04:49am Friday 15 December 2017

Pig to primate transplants show promise for diabetes

Scientists exploring a potential cure for diabetes have shown that transplanting insulin-producing cells from embryonic pigs into diabetic monkeys can dramatically lower blood sugar levels, though not quite to normal levels.

Washington University

Researchers at Washington University School of Medicine in St. Louis transplanted clusters of embryonic pig cells destined to become insulin-producing islet cells into three diabetic rhesus macaques. The macaques “adopted” the pig cells as their own, without the need for powerful immune suppression drugs to prevent rejection, the researchers report in the current issue of Organogenesis.

As the immature pig cells developed, they began to produce insulin, and the macaques’ glucose tolerance improved.

“While we did not cure diabetes, we converted hard-to-control, or brittle, diabetes to a more manageable form of the disease using the embryonic cell transplants,” says senior author Marc Hammerman, MD, the Chromalloy Professor of Renal Diseases in Medicine. “More work is necessary, but this approach presents an intriguing alternative for treating diabetes in humans. Pig cells could overcome the shortage of human islets available for transplant from deceased donors and the need for transplant patients to take anti-rejection drugs for life.”

 

As part of the study, the researchers tried to boost insulin production in the macaques by performing a second transplant. Four weeks after transplanting the embryonic pig cells, they implanted adult insulin-producing pig islet cells into the kidneys of the macaques. The embryonic cells primed the monkeys’ immune system to accept the mature islet cells, without using anti-rejection drugs, but their glucose control did not continue to improve.

Hammerman

Hammerman suspects this may be because they did not transplant enough adult pig islet cells or that placing them in the kidney is not an optimal location. As a comparison, the researchers also transplanted adult pig islet cells into a control group of diabetic macaques that did not receive the earlier embryonic pig cell transplants. Not surprisingly, the macaques’ immune systems attacked the foreign cells and eventually rejected those cells all together.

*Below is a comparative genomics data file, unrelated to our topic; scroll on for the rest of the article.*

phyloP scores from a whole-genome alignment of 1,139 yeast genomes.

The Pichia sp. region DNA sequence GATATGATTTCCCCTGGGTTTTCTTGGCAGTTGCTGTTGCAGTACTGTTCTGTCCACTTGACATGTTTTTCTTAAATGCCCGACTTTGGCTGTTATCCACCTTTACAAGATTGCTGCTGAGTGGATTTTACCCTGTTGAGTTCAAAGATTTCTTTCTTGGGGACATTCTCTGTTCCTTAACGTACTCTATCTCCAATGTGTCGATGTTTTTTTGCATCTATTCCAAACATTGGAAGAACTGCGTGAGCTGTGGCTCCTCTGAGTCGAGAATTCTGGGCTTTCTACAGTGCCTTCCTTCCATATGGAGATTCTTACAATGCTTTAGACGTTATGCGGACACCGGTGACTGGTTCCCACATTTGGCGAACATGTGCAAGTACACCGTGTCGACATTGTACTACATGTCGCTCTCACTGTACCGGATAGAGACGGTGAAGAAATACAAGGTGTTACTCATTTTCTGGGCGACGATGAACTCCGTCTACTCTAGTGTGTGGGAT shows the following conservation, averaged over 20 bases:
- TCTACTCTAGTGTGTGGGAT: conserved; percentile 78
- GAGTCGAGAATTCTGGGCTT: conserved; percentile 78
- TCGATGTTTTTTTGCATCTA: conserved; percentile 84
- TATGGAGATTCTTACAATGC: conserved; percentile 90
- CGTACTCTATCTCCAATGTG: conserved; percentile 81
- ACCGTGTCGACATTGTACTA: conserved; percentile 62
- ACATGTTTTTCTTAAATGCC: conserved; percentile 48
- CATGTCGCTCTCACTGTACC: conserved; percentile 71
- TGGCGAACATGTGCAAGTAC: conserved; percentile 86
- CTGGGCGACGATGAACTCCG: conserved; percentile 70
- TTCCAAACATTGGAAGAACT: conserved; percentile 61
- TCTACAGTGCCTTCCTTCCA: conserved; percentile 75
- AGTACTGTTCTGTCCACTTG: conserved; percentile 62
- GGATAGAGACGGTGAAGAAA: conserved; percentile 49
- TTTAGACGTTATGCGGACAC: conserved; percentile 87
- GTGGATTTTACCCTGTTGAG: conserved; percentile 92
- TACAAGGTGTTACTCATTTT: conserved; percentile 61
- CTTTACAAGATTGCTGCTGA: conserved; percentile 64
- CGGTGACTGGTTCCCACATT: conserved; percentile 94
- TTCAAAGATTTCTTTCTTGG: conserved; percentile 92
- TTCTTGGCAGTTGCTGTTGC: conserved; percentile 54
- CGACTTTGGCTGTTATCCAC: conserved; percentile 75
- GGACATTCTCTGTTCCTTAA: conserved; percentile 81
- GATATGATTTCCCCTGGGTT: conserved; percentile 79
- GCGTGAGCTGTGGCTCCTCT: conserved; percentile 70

The new study builds on earlier research in rats, reported by the same group last year in the American Journal of Pathology. In that study, the researchers used the same two-step approach to cure diabetes in rats. Unlike the macaques, rats that received both embryonic cell and islet cell transplants from the pigs could produce enough insulin to adequately control their blood sugar.

In the current research, some of the macaques no longer needed regular, daily insulin injections after the embryonic cell transplants but still required regular glucose monitoring and insulin injections when their blood sugar was elevated.

What’s most notable about the research, Hammerman says, is that the macaques did not need anti-rejection drugs.

“It’s very encouraging that the pig cells became engrafted in the macaques,” Hammerman says. “We’ve induced immune tolerance to mature islet cells by first transplanting embryonic cells from the same species.”

Now, the researchers are trying the two-step approach in another group of diabetic macaques. But this time, they have increased the amount of adult islet cells being transplanted into the macaques and are placing the cells directly in the portal vein of the liver. The liver is where insulin breaks down glucose and is the same location that human islets are transplanted into patients.

“Non-human primates are much bigger than rats,” Hammerman says. “It may be that we need to transplant more pig islets or transplant them in a different way to make an impact on diabetes.”


The research is supported by the National Institutes of Health (NIH).

Rogers SA, Tripathi P, Mohanakumar T, Liapis H, Chen F, Talcott MR, Faulkner C and Hammerman MR. Engraftment of cells from porcine islets of Langerhans following transplant of pig pancreatic primordia in non-immunosuppressed diabetic rhesus macaques. Organogenesis. 7:154-162, 2011.

Washington University School of Medicine’s 2,100 employed and volunteer faculty physicians also are the medical staff of Barnes-Jewish and St. Louis Children’s hospitals. The School of Medicine is one of the leading medical research, teaching and patient care institutions in the nation, currently ranked fourth in the nation by U.S. News & World Report. Through its affiliations with Barnes-Jewish and St. Louis Children’s hospitals, the School of Medicine is linked to BJC HealthCare.


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